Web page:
Tiny Home Living

Dear Dr. Per Cap,

I’m single and think a tiny home might be a good housing option on the rez. What are your thoughts?

Signed,

Tiny Dreamer


Dear Tiny Dreamer

It depends on your definition of a “good housing option.”  If you’re looking for a house to significantly appreciate or increase in value over time, you might be disappointed. But if you want a home that provides safe shelter, comfort, and an eco-friendly footprint without going into debt for 30 years, a tiny home might be a great option.

The tiny home and micro-living movement has really taken off and Indian Country is onboard. Some Native folks, especially millennials, are turned off by the hassle of maintaining larger homes and seek a simpler back-to-basics lifestyle. Others are attracted to the low cost of ownership, considering it’s really hard to purchase a new home for less than $100,000 in some Native communities. Folks living off-grid without access to public utilities might also embrace the self-sufficiency of micro-living.

I recently spoke to Shawna Begay, a young woman who plans to build a tiny home near Crownpoint, New Mexico. She comes from a large Navajo family with a handy supply of trade-skilled relatives, including electricians, plumbers, and welders. They’ll help her save on construction costs while she plans for sustainability. One cool feature is a small solar panel to power her basic electrical needs like lighting and a charging station for wireless devices.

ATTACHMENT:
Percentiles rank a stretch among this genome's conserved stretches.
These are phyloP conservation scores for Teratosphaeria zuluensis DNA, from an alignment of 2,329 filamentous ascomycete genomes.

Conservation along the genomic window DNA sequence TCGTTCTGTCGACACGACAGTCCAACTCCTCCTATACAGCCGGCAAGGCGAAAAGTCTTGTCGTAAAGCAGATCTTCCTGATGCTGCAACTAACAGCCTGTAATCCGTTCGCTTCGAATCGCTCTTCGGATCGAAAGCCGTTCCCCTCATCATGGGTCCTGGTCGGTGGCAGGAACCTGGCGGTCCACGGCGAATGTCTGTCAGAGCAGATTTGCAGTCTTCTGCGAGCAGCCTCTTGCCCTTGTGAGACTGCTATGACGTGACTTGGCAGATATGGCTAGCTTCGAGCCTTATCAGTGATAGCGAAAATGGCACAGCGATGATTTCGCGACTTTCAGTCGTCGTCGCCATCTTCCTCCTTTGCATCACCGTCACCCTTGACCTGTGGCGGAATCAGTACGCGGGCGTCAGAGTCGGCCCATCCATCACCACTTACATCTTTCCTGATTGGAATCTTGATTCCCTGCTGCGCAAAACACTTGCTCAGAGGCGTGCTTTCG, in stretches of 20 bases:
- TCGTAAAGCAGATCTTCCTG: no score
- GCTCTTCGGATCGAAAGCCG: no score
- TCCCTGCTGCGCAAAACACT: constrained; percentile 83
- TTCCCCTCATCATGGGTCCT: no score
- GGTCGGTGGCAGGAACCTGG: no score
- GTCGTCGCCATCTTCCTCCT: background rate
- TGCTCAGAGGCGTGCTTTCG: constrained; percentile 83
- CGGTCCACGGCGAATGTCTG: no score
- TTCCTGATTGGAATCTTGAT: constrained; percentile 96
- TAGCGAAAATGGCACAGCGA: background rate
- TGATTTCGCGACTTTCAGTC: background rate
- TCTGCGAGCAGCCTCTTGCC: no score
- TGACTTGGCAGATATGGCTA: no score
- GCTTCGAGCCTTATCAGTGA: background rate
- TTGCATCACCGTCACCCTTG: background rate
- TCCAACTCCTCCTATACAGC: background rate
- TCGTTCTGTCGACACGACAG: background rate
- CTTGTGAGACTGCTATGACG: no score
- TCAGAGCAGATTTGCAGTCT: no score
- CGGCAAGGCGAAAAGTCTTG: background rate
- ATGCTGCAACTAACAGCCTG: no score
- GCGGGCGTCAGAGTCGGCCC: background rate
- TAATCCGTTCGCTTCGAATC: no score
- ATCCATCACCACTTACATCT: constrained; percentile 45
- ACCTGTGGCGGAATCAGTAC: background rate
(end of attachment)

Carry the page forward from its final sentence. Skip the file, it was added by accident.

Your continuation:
Shawna’s crunched numbers for a 20-foot by 20-foot floorplan, which is about the maximum size to still qualify as a tiny home. Her two-bedroom site-built house will cost about $6,000. Heck, that’s less than a person might pay for a good used car.

Tribes are getting in on the action too. Ho-Chunk, Inc., an economic development corporation owned by the Winnebago Tribe of Nebraska recently entered the tiny home market through its subsidiary, Dynamic Homes. They built a bunch of tiny homes that served as quarantine housing for tribal members during the pandemic, and they currently offer a couple of tiny home models that are customizable.

It’s important to remember that there are pros and cons to a tiny house. For example, they are not always subject to the same regulations as larger homes, which can pose challenges when trying to finance and insure them. You’ll also want to check with your tribe regarding possible restrictions or special policies that might apply to a tiny home. Moreover, if you have kids or house pets there’s always the risk of outgrowing your space.

Lastly, you’ll want to be careful not to get carried away with your budget. On average a well-built tiny home will cost about $60,000 depending on location, construction type, and design features. Any more than that and you might end up paying the same amount as you would for a regular house. Less is more!


Ask Dr. Per Cap is a program funded by First Nations Development Institute with assistance from the FINRA Investor Education Foundation. This content does not constitute professional and/or financial advice, and Dr. Per Cap is not a licensed investment advisor. To send a question to Dr. Per Cap, email askdrpercap@firstnations.org.